You know those three little letters that you hear at every paralegal seminar. It causes experienced paralegals to cringe. It makes attorneys nervous. Yes, you guessed it, U.P.L., the all too familiar “Unauthorized Practice of Law,” the rule that states that a paralegal cannot practice law, establish attorney-client relationships, set fees or split fees with attorneys, give legal opinions or advice, or represent a client before a court or agency. Well, the State Bar of California has sought public comments to proposed regulations to create exceptions to allow licensed professionals to provide specified legal advice and services.
In response to a Legal Market Landscape Report commissioned by the State Bar of California, the Task Force on Access Through Innovation of Legal Services (ATILS) has decided to propose new regulatory changes to loosen the current UPL rules in the hopes that it will close the “justice gap,” the gap that exists between those who need legal assistance and the resources (or lack thereof) available to them.
Three of the task force’s 16 proposed regulatory changes and “recommendations for specific exceptions to the current restrictions on the UPL,” include:
• 2.0 – UPL Exception for Individual Legal Service Providers to Provide Specified Legal advice and Services with appropriate regulation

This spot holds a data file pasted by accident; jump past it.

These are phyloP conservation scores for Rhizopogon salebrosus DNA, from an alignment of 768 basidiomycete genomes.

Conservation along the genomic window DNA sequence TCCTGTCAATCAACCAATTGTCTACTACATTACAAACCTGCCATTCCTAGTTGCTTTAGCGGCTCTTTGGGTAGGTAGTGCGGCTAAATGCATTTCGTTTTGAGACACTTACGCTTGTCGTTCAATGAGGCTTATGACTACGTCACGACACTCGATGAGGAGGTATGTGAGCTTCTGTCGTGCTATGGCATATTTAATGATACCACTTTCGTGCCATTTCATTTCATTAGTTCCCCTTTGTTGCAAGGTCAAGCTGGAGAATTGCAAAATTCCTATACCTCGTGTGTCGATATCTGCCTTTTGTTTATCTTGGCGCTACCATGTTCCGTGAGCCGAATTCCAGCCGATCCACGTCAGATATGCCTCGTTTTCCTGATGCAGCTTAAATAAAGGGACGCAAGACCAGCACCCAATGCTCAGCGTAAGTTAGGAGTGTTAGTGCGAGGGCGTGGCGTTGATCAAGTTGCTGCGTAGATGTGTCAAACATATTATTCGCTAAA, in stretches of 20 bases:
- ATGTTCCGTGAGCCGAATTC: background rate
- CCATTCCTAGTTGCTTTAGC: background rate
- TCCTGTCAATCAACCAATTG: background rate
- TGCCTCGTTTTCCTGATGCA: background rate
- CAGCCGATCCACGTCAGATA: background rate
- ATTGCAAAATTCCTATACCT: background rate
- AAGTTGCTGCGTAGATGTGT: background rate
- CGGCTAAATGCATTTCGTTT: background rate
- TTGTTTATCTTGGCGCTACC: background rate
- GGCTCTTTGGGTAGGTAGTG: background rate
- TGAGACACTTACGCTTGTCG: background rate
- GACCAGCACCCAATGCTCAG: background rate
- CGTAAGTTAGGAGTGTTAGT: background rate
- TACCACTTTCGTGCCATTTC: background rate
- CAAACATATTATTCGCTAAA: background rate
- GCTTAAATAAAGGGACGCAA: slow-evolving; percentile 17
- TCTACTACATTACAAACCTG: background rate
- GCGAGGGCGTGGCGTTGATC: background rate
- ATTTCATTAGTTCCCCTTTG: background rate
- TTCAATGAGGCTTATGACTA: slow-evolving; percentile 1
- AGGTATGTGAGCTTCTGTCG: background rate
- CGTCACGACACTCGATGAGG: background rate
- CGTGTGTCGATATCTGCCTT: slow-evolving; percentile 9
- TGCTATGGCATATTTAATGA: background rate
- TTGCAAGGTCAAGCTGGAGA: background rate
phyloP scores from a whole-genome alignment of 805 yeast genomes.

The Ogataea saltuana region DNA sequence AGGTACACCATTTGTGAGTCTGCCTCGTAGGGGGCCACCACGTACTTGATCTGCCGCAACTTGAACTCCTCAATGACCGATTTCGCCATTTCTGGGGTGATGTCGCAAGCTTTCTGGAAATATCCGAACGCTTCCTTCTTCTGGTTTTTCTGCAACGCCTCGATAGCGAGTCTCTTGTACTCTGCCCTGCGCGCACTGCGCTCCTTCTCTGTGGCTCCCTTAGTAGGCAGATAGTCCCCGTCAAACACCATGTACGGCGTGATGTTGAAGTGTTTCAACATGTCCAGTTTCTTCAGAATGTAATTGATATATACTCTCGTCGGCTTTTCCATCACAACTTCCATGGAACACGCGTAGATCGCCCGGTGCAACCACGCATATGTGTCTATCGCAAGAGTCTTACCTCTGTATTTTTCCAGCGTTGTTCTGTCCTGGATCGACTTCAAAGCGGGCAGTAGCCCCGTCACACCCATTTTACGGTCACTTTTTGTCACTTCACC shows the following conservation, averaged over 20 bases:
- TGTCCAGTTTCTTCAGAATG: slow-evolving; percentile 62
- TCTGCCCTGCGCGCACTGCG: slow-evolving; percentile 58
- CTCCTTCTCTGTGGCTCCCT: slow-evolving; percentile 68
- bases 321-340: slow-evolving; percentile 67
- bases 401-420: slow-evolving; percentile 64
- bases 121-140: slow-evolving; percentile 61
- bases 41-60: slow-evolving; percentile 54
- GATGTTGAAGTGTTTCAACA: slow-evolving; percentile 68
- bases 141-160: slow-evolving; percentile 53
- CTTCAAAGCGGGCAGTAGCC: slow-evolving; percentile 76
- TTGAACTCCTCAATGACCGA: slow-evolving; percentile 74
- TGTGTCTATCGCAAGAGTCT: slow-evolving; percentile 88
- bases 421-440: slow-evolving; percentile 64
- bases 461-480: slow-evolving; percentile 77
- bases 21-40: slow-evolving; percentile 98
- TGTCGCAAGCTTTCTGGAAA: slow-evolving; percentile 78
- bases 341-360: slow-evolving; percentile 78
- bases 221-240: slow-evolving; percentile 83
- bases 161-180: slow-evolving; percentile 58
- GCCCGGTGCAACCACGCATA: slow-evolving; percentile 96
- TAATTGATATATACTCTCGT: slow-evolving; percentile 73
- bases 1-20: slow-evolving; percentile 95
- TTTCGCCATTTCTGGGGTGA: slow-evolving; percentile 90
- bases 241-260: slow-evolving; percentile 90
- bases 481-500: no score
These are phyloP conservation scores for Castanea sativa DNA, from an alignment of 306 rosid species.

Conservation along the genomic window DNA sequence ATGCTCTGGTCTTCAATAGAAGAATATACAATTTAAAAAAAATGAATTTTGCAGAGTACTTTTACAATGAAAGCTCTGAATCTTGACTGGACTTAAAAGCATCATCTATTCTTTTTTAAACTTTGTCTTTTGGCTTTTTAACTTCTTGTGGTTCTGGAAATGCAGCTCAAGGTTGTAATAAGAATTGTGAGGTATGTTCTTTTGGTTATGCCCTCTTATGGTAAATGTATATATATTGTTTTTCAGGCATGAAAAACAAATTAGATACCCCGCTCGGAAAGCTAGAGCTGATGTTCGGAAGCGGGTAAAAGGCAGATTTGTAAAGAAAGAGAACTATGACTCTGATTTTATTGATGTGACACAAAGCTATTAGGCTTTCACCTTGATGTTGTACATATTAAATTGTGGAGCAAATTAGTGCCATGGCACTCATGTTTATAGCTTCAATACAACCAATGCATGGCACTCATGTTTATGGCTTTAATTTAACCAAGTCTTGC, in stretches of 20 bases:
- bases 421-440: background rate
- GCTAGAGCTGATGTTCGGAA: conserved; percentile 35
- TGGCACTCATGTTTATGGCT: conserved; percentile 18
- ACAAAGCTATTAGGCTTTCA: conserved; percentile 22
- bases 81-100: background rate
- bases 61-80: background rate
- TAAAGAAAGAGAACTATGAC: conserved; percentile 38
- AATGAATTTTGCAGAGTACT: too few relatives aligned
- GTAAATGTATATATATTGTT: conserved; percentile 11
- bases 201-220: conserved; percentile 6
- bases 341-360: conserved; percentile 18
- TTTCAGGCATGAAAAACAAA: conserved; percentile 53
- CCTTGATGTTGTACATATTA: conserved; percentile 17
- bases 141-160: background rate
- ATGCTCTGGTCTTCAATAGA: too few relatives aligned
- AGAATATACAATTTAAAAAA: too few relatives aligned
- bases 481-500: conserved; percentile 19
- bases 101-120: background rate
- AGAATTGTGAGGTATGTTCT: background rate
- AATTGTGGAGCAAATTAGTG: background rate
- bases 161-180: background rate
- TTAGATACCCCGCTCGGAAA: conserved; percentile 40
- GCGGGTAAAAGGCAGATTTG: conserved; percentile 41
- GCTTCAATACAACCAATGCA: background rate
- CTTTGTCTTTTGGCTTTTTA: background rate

• 2.1 – UPL Exception (with appropriate Regulation) for Entities Composed of Lawyers, Legal Service Providers or a combination of the two, and
The State Bar announced that they were open to receiving public comments regarding the new proposals and that there would be a public hearing on August 10, 2019 at the State Bar of California in San Francisco to discuss same. Shortly after the 60 day public comment period began, the online comments in support and in opposition to the proposed UPL reform options started rolling in. As of August 5, 420 comments were received by over 200 commenters. About 200 of those comments were submitted in opposition to the UPL regulatory proposals, and only about 15 were in favor.
Those in favor stated:
“If we are educated enough to give our lawyers advice on the law, and in turn they use our research to inform the client, then under certain circumstances we should be able to deal with the public directly… [C]ontract paralegals bring clients to the attorneys and should be able to share in the proceeds, especially if they are doing all the work. . . This will only allow the attorney and paralegal to build a firm and both parties mutually benefiting. I completely support this agenda!” – Contract Paralegal in CA
“It would help keep the flow of cases in the courts because so many people are representing themselves as per pro without basic knowledge of the law or legal abilities to file the proper motions to meet deadlines, which impact their rights to a fair and impartial judicial process.“ – Supporter from San Leandro, CA.
“As other states move to allow nonlawyers to provide legal services, it is time for California to move in this direction too. Many Californians are currently denied legal services because they cannot afford to pay [attorneys].” Supporter in CA
“In order for law firms to innovate and become more efficient, it is needed [sic]to have skills of different viewpoints in ownership level decisions.” – Law firm in Mountain View, CA